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Bioinvasion: Fighting the Invaders


National Geographic Today producer Chad Cohen spent more than two months investigating the biological threats posed by non-native species in the United States. The following is a transcript of part three of Cohen's series.

Comet is everything you'd want in a dog. Loyal, intelligent, obedient. He appears to be just a friendly dog to most of the passengers at Washington, D.C.'s Dulles International Airport, but that impression changes when Comet's partner, Ilka Matthes starts talking.



"[Passengers] get a little bit more uptight when I start to ask them for their declarations and maybe their passports," said Matthes.

Comet is one of more than 50 dogs in airports around the U.S. trained to sniff out plants and animals from foreign countries. Every day Comet and inspection officers at Dulles confiscate 100 to 200 pounds of prohibited products.

"The only time [Comet] gets a treat is when he finds the right thing," explained Matthes. "That means he's got to find the fresh fruits, vegetables, meats, plants, seeds, snails, things like that…and not the things that are allowed in like chocolate, cheeses, breads, gummi bears, German beer, Swiss cheese, and sourdough bread."

This is the front line against invasive species.

"A lot of times they understand," said Matthes. "A lot of times [passengers] get mad. There's not much I can do about that, I try to make them as happy as possible."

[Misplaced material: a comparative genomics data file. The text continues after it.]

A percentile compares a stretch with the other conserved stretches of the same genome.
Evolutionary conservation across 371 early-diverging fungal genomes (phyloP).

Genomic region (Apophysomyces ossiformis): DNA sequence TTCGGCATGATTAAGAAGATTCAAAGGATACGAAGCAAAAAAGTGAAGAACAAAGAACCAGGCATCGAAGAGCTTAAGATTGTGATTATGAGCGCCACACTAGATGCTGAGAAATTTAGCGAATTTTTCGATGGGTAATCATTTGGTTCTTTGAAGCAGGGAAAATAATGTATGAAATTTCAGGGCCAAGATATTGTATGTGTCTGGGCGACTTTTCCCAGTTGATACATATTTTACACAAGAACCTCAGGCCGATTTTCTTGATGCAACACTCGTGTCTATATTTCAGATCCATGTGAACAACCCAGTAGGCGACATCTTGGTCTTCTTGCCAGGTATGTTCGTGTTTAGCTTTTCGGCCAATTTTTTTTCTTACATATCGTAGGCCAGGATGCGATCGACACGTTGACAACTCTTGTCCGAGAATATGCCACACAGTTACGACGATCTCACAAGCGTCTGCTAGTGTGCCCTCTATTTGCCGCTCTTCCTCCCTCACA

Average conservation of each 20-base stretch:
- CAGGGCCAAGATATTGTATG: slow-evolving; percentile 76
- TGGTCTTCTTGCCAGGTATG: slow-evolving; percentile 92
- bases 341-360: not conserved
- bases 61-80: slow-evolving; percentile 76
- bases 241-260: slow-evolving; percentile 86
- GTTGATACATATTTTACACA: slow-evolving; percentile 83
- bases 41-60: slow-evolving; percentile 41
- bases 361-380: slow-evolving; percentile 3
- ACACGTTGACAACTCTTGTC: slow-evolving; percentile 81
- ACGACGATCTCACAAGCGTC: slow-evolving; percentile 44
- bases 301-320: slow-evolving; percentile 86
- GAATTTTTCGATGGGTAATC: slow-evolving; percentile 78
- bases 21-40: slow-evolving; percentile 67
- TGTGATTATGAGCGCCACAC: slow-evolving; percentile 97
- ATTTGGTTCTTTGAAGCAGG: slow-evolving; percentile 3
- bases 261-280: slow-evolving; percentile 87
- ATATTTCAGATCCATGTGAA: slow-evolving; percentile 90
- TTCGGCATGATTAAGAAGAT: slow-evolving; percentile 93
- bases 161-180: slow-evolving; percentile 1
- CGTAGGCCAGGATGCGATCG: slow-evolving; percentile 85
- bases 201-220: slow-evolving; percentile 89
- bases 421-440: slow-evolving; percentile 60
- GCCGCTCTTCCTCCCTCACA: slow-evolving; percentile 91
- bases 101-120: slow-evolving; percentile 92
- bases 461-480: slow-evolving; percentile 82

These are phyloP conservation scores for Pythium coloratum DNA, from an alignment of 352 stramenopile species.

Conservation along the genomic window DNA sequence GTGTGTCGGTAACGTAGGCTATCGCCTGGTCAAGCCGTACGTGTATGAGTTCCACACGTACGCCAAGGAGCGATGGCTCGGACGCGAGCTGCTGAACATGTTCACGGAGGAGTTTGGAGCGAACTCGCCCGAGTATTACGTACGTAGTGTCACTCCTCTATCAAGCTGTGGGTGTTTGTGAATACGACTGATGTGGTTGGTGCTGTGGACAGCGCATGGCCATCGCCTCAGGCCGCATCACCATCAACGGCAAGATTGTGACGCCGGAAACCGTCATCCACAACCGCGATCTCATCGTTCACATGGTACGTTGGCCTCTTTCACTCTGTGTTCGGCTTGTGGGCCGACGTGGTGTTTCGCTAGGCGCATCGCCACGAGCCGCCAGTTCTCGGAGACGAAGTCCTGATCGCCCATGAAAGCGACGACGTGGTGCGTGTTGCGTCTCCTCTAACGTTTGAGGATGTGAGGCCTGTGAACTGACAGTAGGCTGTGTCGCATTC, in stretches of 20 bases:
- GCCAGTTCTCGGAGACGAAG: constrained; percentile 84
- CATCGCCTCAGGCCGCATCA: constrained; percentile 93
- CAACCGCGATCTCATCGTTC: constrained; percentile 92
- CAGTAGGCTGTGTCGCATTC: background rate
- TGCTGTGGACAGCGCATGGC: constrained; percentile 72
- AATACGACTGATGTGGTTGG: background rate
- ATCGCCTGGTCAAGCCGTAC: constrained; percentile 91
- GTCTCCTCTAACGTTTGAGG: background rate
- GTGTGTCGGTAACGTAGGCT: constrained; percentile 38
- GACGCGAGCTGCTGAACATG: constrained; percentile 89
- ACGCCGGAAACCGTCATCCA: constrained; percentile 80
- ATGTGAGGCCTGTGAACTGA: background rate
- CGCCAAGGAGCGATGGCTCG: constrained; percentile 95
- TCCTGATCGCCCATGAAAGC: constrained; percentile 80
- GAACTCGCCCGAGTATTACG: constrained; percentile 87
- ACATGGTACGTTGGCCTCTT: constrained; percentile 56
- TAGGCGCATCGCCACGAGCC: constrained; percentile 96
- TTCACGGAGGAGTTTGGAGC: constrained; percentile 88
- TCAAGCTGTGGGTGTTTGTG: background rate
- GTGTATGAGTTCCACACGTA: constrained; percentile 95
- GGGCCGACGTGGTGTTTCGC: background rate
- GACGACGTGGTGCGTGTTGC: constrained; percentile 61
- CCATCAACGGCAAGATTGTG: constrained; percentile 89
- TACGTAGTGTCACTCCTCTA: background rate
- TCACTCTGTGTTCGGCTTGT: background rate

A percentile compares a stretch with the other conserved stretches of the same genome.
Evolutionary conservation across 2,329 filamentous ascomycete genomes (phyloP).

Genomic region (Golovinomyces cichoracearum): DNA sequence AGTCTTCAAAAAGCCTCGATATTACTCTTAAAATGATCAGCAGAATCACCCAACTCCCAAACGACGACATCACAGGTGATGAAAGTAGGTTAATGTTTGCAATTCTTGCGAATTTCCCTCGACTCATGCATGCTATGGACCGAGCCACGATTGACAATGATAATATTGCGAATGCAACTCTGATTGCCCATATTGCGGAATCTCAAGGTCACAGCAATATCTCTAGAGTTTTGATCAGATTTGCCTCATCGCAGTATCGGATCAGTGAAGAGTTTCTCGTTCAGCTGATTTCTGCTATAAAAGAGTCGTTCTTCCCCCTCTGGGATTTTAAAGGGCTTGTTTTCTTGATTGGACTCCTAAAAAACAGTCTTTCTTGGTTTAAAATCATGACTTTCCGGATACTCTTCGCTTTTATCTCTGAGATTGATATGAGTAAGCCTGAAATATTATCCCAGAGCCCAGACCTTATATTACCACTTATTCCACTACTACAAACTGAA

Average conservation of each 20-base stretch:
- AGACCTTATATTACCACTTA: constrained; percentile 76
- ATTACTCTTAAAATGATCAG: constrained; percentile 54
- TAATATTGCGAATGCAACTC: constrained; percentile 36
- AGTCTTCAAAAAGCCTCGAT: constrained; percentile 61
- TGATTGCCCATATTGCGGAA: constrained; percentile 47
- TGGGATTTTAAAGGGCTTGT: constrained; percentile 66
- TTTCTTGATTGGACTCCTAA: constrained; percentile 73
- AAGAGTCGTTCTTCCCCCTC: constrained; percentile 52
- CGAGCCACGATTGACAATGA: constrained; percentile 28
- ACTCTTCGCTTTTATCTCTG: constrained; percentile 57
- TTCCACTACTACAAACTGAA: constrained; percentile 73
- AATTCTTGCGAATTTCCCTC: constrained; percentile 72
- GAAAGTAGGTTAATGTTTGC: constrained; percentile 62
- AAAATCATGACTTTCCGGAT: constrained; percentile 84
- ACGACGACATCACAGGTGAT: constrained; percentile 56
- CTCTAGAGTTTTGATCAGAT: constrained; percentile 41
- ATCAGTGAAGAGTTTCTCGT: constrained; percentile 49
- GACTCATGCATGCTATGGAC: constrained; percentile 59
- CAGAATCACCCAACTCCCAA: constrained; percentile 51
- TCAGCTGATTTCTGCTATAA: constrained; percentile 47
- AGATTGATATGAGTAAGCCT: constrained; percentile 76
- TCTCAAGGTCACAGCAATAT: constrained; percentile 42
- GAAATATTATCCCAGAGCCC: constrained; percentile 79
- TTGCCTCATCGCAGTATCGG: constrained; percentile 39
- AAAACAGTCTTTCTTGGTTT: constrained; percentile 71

Keeping invasive species at bay is a serious and expensive business.

American farmers spread a billion pounds of herbicides and pesticides each year to keep down invasive pests. Utility companies spend about $U.S. 30 million annually to control zebra mussels in the Great Lakes. Southern states are introducing insects like the Brazilian phorid fly to stem the invasion of fire ants. And in cities like New York, officials have been spraying mosquitoes to prevent outbreaks of the deadly West Nile Virus.

On Maryland's Chesapeake Bay, wildlife biologists lead by Mark Sherfy of the U.S. Fish and Wildlife Service are trying not just to control, but to eliminate, the nutria—rat-like creatures brought here from their native Argentina for their fur.

It is a daunting task.

"One of the big questions is how intensively do we need to trap to remove these animals," said Sherfy. "Given that this whole marsh is full of nutria, do we really need to trap throughout the entire marsh? Or can we trap in a smaller subset of the marsh and pull animals in from more remote areas?"

Right now, the biologists are attaching tracking devices to 90 of the animals and following their movements, trying to figure out the best way to capture, control, or kill off the entire population.

"I'd love to see this state be devoid of nutria," said Sherfy, "[but] can it be done? I don't know. That's a big question."

It's a big question that isn't likely to go away any time soon. The more people travel and trade in the growing world economy, the more invasive species are given free rides all around the globe.

And there's only so much one little dog can do.



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